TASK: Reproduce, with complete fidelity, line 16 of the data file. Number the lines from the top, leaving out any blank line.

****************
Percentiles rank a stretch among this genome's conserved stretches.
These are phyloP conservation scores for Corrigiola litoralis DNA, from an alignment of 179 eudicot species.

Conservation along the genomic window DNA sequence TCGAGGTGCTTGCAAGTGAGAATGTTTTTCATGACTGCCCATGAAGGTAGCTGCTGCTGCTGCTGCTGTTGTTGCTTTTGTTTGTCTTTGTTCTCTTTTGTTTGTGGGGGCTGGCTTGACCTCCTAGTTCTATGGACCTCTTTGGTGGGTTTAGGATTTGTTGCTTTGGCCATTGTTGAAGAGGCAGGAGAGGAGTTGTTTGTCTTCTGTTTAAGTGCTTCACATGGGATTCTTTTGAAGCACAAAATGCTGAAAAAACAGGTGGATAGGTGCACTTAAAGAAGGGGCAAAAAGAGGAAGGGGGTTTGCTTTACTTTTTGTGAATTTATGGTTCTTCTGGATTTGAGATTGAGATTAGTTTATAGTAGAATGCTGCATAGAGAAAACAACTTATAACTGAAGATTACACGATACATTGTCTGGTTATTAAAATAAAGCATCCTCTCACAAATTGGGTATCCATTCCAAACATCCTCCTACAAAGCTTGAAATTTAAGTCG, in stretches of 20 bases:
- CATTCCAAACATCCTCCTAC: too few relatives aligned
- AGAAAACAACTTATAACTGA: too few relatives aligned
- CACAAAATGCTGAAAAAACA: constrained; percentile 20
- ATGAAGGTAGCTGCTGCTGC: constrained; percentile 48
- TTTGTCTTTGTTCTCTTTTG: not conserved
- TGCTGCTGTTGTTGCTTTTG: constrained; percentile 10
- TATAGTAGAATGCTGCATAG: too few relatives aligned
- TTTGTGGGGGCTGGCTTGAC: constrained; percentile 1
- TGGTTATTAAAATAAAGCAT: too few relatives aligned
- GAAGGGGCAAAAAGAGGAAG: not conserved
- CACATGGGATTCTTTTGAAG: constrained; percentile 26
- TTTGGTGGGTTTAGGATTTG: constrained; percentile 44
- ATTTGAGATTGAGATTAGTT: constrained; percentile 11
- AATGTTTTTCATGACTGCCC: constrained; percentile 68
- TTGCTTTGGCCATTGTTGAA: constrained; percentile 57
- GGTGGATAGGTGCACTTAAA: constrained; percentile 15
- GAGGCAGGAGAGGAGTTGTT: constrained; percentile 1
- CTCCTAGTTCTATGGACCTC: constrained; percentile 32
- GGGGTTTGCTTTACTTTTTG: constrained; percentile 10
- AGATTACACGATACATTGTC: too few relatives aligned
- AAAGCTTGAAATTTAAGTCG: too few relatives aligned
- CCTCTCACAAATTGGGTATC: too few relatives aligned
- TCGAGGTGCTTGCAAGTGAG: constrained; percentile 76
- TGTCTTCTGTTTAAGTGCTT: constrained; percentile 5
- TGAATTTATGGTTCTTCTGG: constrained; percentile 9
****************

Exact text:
- ATTTGAGATTGAGATTAGTT: constrained; percentile 11